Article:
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'Every 15 Minutes' is working
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Police, firefighters, school officials, community volunteers and emergency medical responders recently conducted the "Every 15 Minutes" program at Central Valley High School in Ceres. The idea is to prevent the needless loss of young peoples' lives owing to driving after consuming alcohol or other intoxicants. Through this program, teens are exposed to the simulated realities of what happens as a result of traffic collisions that kill and maim drivers, their passengers and innocent motorists.

"Every 15 Minutes" got its name from the grim statistic that every 15 minutes, somewhere in the United States, someone dies as a result of a DUI-related collision. Interestingly, the 15-minutes part no longer applies - it is now actually every 24 minutes. I suspect that the education efforts are paying off and that, coupled with improved vehicle safety features, are combining to decrease the frequency of these deaths.

The timing of conducting the Every 15 Minutes Program is not at all random. The early spring is chosen because it traditionally marks the time when high school proms and senior trips become more common. This, coupled with more daylight hours and better weather, sets the stage for more outings, travels and parties. Graduation is also only weeks away, which prompts many kids to take risks that they would otherwise avoid.

It is important to understand that a drunk driver need not be obviously intoxicated to the point of falling down, being unsteady on their feet or otherwise affected to be a danger to themselves and others. It is not an issue of being "drunk" per se. Even the slightest amount of impairment is cause for alarm. It only takes one or two alcoholic beverages to slow a person's reaction time such that it affects their ability to make good split-second decisions and to react immediately and correctly to avoid collisions or other hazards.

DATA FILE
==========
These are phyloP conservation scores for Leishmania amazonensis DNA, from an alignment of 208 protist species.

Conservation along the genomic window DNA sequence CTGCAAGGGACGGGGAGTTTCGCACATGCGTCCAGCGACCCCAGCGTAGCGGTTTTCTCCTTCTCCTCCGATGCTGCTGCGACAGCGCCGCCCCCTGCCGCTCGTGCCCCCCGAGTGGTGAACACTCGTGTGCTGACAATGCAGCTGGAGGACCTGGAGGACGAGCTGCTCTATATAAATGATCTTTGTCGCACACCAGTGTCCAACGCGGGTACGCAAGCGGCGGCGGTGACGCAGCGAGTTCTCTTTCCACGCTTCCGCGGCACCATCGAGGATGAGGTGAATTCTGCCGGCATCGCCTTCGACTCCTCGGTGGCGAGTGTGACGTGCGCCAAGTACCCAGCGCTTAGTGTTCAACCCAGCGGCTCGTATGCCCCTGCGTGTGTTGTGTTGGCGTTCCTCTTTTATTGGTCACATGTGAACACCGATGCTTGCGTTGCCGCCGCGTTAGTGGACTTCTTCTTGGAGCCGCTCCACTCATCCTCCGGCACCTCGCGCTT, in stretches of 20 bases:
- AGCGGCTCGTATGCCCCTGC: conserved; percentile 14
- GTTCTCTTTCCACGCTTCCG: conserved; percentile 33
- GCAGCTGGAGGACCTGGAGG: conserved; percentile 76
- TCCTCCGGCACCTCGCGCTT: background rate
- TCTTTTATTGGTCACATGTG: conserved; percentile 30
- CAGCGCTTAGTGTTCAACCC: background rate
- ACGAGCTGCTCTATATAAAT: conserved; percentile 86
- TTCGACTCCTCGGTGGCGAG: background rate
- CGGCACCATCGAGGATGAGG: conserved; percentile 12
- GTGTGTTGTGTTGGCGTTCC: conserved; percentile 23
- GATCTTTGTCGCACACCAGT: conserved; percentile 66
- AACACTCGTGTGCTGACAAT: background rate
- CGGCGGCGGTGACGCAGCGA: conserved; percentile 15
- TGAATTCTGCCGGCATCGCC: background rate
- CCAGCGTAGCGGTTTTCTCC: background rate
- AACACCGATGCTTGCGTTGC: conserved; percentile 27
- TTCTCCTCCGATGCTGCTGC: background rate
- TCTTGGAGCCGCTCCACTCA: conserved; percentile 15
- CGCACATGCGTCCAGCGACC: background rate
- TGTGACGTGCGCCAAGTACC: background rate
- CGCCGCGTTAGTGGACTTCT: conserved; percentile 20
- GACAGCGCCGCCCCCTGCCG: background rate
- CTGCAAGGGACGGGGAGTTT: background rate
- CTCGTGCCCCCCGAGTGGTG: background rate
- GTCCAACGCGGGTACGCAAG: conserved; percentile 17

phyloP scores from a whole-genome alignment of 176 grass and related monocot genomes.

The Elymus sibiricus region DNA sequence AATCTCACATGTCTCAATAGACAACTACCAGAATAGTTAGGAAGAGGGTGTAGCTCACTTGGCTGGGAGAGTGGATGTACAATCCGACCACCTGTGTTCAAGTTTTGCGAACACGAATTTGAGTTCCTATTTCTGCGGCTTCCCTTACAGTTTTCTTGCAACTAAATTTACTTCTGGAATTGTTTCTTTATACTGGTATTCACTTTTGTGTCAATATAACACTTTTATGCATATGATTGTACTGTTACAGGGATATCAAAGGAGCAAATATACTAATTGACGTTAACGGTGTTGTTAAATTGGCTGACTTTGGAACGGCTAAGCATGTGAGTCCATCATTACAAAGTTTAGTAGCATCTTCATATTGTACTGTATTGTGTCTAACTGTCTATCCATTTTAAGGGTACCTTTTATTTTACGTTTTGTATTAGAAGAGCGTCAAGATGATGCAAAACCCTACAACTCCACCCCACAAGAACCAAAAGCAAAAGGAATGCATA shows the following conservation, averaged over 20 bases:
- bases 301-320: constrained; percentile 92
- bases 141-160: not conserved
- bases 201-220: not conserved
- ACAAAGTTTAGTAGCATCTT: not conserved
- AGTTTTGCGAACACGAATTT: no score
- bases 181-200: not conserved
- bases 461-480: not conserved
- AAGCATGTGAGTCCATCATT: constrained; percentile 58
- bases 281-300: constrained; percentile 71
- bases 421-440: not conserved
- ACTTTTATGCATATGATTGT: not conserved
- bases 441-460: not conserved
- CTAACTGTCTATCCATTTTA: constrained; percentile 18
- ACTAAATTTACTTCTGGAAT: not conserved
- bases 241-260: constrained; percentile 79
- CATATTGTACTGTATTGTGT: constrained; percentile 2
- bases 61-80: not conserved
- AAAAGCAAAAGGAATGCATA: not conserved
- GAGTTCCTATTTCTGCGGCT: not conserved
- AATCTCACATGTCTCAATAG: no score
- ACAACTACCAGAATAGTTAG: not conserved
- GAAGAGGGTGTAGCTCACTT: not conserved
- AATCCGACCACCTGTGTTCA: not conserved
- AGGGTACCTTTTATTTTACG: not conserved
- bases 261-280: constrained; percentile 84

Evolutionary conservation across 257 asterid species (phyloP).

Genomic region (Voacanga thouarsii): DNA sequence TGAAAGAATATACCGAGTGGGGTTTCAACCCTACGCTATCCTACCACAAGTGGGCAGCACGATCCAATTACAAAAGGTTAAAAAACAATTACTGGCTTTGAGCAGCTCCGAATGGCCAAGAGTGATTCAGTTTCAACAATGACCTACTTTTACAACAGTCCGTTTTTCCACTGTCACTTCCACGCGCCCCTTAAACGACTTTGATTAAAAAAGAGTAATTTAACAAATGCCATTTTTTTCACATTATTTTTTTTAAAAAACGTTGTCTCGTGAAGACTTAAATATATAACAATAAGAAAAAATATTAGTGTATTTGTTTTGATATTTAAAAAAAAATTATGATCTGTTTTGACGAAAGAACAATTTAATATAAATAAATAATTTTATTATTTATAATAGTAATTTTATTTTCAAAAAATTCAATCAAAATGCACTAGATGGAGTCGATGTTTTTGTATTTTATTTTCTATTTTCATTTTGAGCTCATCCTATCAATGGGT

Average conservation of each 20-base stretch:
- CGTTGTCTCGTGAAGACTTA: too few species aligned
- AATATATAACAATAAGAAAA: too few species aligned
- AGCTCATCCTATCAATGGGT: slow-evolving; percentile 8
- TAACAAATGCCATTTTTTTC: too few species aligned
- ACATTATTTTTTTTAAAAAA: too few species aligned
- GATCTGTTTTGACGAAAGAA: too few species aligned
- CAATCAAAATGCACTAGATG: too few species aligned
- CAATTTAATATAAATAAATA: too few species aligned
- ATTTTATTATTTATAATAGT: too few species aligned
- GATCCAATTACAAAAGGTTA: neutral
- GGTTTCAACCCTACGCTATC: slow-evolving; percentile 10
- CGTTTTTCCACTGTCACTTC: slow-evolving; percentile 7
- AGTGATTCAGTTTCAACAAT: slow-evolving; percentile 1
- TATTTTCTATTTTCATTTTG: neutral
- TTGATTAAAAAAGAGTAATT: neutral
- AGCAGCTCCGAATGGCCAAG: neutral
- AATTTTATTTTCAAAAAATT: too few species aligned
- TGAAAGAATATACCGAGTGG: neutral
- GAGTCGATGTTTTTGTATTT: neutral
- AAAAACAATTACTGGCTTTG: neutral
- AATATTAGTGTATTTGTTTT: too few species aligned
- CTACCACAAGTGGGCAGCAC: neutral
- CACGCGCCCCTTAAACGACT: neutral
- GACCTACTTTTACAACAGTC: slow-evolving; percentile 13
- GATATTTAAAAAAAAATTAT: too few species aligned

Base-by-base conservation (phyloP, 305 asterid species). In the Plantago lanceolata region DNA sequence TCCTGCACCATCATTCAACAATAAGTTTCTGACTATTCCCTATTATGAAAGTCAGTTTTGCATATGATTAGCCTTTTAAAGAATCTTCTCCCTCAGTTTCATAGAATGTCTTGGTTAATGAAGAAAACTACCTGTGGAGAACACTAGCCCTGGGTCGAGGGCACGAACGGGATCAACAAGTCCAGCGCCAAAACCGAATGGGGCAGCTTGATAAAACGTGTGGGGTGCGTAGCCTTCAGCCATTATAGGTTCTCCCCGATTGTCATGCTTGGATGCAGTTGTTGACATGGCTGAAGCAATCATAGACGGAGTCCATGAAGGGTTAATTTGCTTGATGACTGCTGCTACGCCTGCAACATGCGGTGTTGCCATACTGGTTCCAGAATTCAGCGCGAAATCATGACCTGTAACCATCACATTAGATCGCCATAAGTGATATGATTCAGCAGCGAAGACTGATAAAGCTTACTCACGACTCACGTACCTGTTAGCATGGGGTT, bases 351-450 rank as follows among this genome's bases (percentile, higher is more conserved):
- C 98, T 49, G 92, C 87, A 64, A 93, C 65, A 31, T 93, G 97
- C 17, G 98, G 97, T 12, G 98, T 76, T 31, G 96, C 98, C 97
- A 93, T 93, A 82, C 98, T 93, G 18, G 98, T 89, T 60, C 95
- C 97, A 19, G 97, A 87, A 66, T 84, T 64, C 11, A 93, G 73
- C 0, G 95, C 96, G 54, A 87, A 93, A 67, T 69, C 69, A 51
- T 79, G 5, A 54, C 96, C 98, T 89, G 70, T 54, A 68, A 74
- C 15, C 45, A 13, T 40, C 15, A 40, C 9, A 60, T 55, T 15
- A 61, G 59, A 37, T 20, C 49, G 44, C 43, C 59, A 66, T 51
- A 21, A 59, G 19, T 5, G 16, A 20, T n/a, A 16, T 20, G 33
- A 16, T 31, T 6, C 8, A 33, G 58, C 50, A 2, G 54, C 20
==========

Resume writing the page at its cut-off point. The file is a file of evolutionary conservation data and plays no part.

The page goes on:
The Every 15 minutes program utilizes the creation of a staged, yet very realistic collision, in which teens are made up to appear seriously injured in gory in detail, some are shown to be dead or severely injured and others play the role of the intoxicated teen responsible for causing the collision. Emergency crews, including a helicopter, respond to the scene and carry out functions as though the event were totally real.

In the collision aftermath, the teens are separated from their families, loved ones and friends for 24 hours to illustrate the void that is left in their absence. The impact of this, even though it is simulated, has profound effects on all involved, and the message of "do not drink and drive" has a longer-lasting impact on everyone who participates or views the program. In this recent Every 15 Minutes program, some 800 teens were exposed to the events and message. They, in turn, are likely to speak with other kids about the horrors of DUI-related collisions.

Even though this program is aimed at teens, the message and impact of it is not lost on the adults who participate or who comprise the audience. Regardless of who has the opportunity to be exposed to an Every 15 Minutes program, the message is very clear: The consequences of DUI driving are deadly, they have life-long heartache attached to them and most importantly, all of these can be avoided - it is simply a matter of making the choice to do the right thing. Do not drink (or use other intoxicants) and then get behind the wheel of a car. Furthermore, do not get into a car with an intoxicated driver and do whatever is necessary to stop intoxicated persons from driving a car.